Summer Palace (daily 8am-7pm, buildings close at 4.40pm, Yn35.) A stately pleasure-ground built for emperors, and still the best place to retreat from the city. Look for the marble boat, one of the world's most expensive follies, built by Empress Cixi with funds intended for the navy.
OUT OF TOWN
The Great Wall. Begun by China's first Emperor, Qin Shi Huang, in the third century BC, and completed in the 16th century. The Great Wall of China is perhaps the world's biggest ever engineering project, and one of the most useless. Invading armies found it relatively easy to get around: Genghis Khan simply bribed the sentries. You can see it at Badaling, which is easy to get to but very touristy; Mutianyu, which is further to go but much less tacky; or, best of all, at Simatai, which is hard to get to (tours start from the Jinghus Hotel) but virtually unspoiled.
Badachu (daily 8am-5pm, admission Yn2). A treasure trail of eight temples leading up a hill. Avoid at weekends, though, when it becomes too crowded to enjoy the scenery.
Kiangshan Park (daily 7am-6pm, admission Yn2). A range of wooded hills that are at their best in autumn. Check out the Tibetan-style temples, designed to make visiting llamas feel at home, then ascend the peak for views of the city before going back down again on a horse.
WHERE TO STAY
Finding accommodation is not the nightmare it was 10 years ago; these days, there is a surfeit of luxury hotels, and if you are on a budget, it's the cheapest city in China to stay in.
The Peking Hotel, 33 Dongchang'an Jie (65137766), is only for the seriously loaded. It drips class, and is probably the most famous hotel in China. Superbly located just east of Tiananmen Square.
Chongwenmen Hotel, 2 Chongwenmen Xi dajie (6512 2211), is about the only affordable place close to the city centre. It is small, pleasant and very close to the subway. (Yn400.)
The Jinghua Hotel, Naneanhuan Lu (67222211), is the best of the cheap hotels, geared to the backpackers who line its dormitories. Good value but very far from the centre. (Dormitories Yn25, rooms Yn200.)
The Fine Arts Institute, 5 Xiaowei Hutong, is a university dormitory that rents out some of its rooms. Cheap, clean, and very central, but a long shot as it's very popular. (Yn75.)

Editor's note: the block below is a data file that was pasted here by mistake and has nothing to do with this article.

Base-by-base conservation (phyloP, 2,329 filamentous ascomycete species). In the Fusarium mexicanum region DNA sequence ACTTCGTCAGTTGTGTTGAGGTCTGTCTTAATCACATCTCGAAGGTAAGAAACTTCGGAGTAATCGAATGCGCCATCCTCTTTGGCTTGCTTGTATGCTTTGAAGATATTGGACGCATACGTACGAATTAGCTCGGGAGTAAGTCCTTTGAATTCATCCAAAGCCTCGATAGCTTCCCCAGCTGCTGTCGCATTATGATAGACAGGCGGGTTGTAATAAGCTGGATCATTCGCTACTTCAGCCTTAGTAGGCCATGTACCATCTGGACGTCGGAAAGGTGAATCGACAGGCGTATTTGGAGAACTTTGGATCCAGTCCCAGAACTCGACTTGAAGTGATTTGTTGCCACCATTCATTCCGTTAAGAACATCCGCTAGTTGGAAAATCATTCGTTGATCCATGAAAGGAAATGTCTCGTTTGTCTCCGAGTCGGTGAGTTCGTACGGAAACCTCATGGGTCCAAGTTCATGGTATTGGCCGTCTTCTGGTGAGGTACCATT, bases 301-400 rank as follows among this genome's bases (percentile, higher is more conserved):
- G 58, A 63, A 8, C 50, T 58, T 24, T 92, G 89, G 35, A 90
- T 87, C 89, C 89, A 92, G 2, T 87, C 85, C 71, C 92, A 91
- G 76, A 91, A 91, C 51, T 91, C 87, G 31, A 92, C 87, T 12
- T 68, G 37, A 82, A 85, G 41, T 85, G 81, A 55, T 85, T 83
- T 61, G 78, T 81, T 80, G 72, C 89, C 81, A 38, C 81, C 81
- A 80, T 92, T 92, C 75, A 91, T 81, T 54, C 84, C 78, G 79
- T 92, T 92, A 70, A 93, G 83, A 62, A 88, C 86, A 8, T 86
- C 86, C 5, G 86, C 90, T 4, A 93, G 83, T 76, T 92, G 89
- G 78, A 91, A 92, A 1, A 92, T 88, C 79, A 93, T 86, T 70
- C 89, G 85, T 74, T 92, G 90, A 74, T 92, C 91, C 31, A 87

The Beiwei and Tianqiao Hotels, 13 Xijing Lu (63012266), are adjacent buildings, one mid-range, one luxury. The Tianqiao has a good but expensive Japanese restaurant. (Yn200 Yn700.)
The Qomolongma Hotel, 149 Gulou Xi Dajie, (640188220), is an old temple that has been shabbily converted. Service is bad, but worth it for the novelty value and the good location. (Yn200.)
FOOD AND DRINK
Food is certainly one of the highlights of the city. Meals are reasonably priced in even the classiest restaurants, and you can sample superb cuisine from all over China. Local specialities are Peking duck and Mongolian hotpot, a DIY stew involving a pot of boiling stock in the middle of the table and raw ingredients that you dip into it.
The Goubil, 155 Dianmenwai Dajie, serves fast food the Chinese way - delicious dumplings to eat in or take away.
The Qianmen Quanjude Roast Duck, 32 Qianmen Dajie, is a huge place, the most popular place in Peking for duck. It's not particularly cheap at about Yn150 per person. Compare Past Misery with Present Happiness, 17 Picai Hutong, is a homely little restaurant in a courtyard serving honest country cooking. The decor is Sixties retro, which in China means pictures of Mao and idealised workers.
The Laosunjia, 5 Jingjidao, Erlong Lu, serves superb Muslim cuisine. The beef dishes are excellent. Wash them down with "eight treasures tea", served with some skill by a man whose spout is as long as his arm.
The Sichuan, 51 Rongxian Hutong, off Xuanwumennei Dajie, is a converted palace where fiery Sichuan food is served.
The Kaoruji, 37 Shichahai, in the northern hutongs, is a pretty restaurant on the banks of Kake Shisha. Sesame cakes are served here instead of rice.
The Gongdelin, 158 Qianmen Nan Dajie, is the only vegetarian restaurant in the city, and worth visiting not just for the excellent food but for the flights of poetic fancy on the menu.
The days when entertainment in Peking meant a worthy opera exhorting workers to produce more iron for the glory of the motherland are long gone; modern Pekingers, finding themselves living through comparatively liberal and prosperous times, are much more interested in having a party than serving one.
Peking now boasts some giant discos, best of which is NASA, on Xueyuan Fu in Haidian district, where rap, techno and British pop are the order of the day. For bars, head into Sanlitun, the embassy district, and walk up Sanlitun Lu. The places here are fun though everything is very Western, including the prices. If you want to mix with the local bohemians, head for Beida, the university, and try the dives around the gates. For Peking opera, the Qianmen Hotel (175 Yong'an Lu) puts on nightly, tourist-friendly shows of this traditional art form. There are no such problems in understanding the spectacular acrobatics, which you can catch nightly at the Chaoyang Theatre, 36 Dongsanhuan Bei Lu, from 7.15 to 9pm.
In China, there is no such thing as a free tourist information service. In London, there is a less than helpful office with a few brochures: call 0171-935 9787. For information on getting to China, or on tours that include Peking, try the China Travel Service (0171-836 9911). For a guide to events in the city, pick up a copy of the China Daily or the Peking Review, available in most hotels.Reuse content